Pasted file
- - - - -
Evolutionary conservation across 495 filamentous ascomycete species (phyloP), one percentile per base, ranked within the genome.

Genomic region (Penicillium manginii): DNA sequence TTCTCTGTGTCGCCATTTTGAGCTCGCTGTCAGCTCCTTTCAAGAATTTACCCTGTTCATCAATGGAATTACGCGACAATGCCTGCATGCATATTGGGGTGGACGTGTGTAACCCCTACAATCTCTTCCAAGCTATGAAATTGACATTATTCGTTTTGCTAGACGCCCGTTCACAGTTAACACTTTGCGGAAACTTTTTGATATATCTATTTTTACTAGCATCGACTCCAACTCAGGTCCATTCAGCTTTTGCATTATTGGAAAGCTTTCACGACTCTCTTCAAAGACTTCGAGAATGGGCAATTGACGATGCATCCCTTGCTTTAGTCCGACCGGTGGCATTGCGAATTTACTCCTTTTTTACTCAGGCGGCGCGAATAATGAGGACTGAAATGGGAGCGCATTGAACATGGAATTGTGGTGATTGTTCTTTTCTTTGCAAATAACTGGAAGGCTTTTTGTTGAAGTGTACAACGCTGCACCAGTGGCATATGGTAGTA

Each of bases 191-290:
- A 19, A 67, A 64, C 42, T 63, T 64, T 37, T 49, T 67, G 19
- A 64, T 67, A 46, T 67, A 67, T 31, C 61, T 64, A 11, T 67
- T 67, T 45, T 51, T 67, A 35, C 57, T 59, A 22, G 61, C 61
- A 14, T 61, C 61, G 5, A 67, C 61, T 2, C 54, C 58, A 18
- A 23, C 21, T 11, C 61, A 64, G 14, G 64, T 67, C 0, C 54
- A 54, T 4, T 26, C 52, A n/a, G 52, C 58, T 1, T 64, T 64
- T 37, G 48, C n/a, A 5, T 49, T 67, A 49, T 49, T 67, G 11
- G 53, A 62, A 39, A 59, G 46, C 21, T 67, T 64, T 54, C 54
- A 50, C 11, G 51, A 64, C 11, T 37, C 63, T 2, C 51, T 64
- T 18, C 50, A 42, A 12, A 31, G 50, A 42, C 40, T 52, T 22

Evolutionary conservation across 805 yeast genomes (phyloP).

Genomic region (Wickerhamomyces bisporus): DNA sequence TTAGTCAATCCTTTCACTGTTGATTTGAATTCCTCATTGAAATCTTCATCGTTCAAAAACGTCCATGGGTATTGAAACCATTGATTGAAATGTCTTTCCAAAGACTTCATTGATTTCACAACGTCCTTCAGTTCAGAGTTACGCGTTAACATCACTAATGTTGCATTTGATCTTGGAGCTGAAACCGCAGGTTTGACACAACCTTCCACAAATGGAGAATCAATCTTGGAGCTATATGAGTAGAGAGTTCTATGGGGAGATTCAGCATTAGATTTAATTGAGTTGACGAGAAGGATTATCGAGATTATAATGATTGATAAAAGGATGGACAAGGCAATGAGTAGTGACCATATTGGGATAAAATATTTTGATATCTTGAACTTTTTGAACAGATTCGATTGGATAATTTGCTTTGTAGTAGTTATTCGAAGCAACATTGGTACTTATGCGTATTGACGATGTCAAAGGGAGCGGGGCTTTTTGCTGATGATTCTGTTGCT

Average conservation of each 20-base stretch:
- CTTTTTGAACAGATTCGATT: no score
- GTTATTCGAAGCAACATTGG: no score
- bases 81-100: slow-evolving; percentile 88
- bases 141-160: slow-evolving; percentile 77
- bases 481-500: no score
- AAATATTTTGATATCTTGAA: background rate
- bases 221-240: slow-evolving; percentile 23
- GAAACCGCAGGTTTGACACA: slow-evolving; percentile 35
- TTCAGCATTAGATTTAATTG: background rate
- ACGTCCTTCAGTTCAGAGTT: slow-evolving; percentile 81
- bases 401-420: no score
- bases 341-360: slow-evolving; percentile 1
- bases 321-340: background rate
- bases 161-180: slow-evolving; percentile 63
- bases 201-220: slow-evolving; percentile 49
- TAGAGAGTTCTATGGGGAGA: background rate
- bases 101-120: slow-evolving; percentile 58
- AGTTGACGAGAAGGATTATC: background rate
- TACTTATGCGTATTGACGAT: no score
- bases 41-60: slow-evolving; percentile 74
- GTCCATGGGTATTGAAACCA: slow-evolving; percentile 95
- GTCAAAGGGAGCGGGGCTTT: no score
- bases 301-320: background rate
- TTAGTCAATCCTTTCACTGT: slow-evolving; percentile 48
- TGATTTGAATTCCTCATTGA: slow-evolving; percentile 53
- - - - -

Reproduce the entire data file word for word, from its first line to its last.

Evolutionary conservation across 495 filamentous ascomycete species (phyloP), one percentile per base, ranked within the genome.

Genomic region (Penicillium manginii): DNA sequence TTCTCTGTGTCGCCATTTTGAGCTCGCTGTCAGCTCCTTTCAAGAATTTACCCTGTTCATCAATGGAATTACGCGACAATGCCTGCATGCATATTGGGGTGGACGTGTGTAACCCCTACAATCTCTTCCAAGCTATGAAATTGACATTATTCGTTTTGCTAGACGCCCGTTCACAGTTAACACTTTGCGGAAACTTTTTGATATATCTATTTTTACTAGCATCGACTCCAACTCAGGTCCATTCAGCTTTTGCATTATTGGAAAGCTTTCACGACTCTCTTCAAAGACTTCGAGAATGGGCAATTGACGATGCATCCCTTGCTTTAGTCCGACCGGTGGCATTGCGAATTTACTCCTTTTTTACTCAGGCGGCGCGAATAATGAGGACTGAAATGGGAGCGCATTGAACATGGAATTGTGGTGATTGTTCTTTTCTTTGCAAATAACTGGAAGGCTTTTTGTTGAAGTGTACAACGCTGCACCAGTGGCATATGGTAGTA

Each of bases 191-290:
- A 19, A 67, A 64, C 42, T 63, T 64, T 37, T 49, T 67, G 19
- A 64, T 67, A 46, T 67, A 67, T 31, C 61, T 64, A 11, T 67
- T 67, T 45, T 51, T 67, A 35, C 57, T 59, A 22, G 61, C 61
- A 14, T 61, C 61, G 5, A 67, C 61, T 2, C 54, C 58, A 18
- A 23, C 21, T 11, C 61, A 64, G 14, G 64, T 67, C 0, C 54
- A 54, T 4, T 26, C 52, A n/a, G 52, C 58, T 1, T 64, T 64
- T 37, G 48, C n/a, A 5, T 49, T 67, A 49, T 49, T 67, G 11
- G 53, A 62, A 39, A 59, G 46, C 21, T 67, T 64, T 54, C 54
- A 50, C 11, G 51, A 64, C 11, T 37, C 63, T 2, C 51, T 64
- T 18, C 50, A 42, A 12, A 31, G 50, A 42, C 40, T 52, T 22

Evolutionary conservation across 805 yeast genomes (phyloP).

Genomic region (Wickerhamomyces bisporus): DNA sequence TTAGTCAATCCTTTCACTGTTGATTTGAATTCCTCATTGAAATCTTCATCGTTCAAAAACGTCCATGGGTATTGAAACCATTGATTGAAATGTCTTTCCAAAGACTTCATTGATTTCACAACGTCCTTCAGTTCAGAGTTACGCGTTAACATCACTAATGTTGCATTTGATCTTGGAGCTGAAACCGCAGGTTTGACACAACCTTCCACAAATGGAGAATCAATCTTGGAGCTATATGAGTAGAGAGTTCTATGGGGAGATTCAGCATTAGATTTAATTGAGTTGACGAGAAGGATTATCGAGATTATAATGATTGATAAAAGGATGGACAAGGCAATGAGTAGTGACCATATTGGGATAAAATATTTTGATATCTTGAACTTTTTGAACAGATTCGATTGGATAATTTGCTTTGTAGTAGTTATTCGAAGCAACATTGGTACTTATGCGTATTGACGATGTCAAAGGGAGCGGGGCTTTTTGCTGATGATTCTGTTGCT

Average conservation of each 20-base stretch:
- CTTTTTGAACAGATTCGATT: no score
- GTTATTCGAAGCAACATTGG: no score
- bases 81-100: slow-evolving; percentile 88
- bases 141-160: slow-evolving; percentile 77
- bases 481-500: no score
- AAATATTTTGATATCTTGAA: background rate
- bases 221-240: slow-evolving; percentile 23
- GAAACCGCAGGTTTGACACA: slow-evolving; percentile 35
- TTCAGCATTAGATTTAATTG: background rate
- ACGTCCTTCAGTTCAGAGTT: slow-evolving; percentile 81
- bases 401-420: no score
- bases 341-360: slow-evolving; percentile 1
- bases 321-340: background rate
- bases 161-180: slow-evolving; percentile 63
- bases 201-220: slow-evolving; percentile 49
- TAGAGAGTTCTATGGGGAGA: background rate
- bases 101-120: slow-evolving; percentile 58
- AGTTGACGAGAAGGATTATC: background rate
- TACTTATGCGTATTGACGAT: no score
- bases 41-60: slow-evolving; percentile 74
- GTCCATGGGTATTGAAACCA: slow-evolving; percentile 95
- GTCAAAGGGAGCGGGGCTTT: no score
- bases 301-320: background rate
- TTAGTCAATCCTTTCACTGT: slow-evolving; percentile 48
- TGATTTGAATTCCTCATTGA: slow-evolving; percentile 53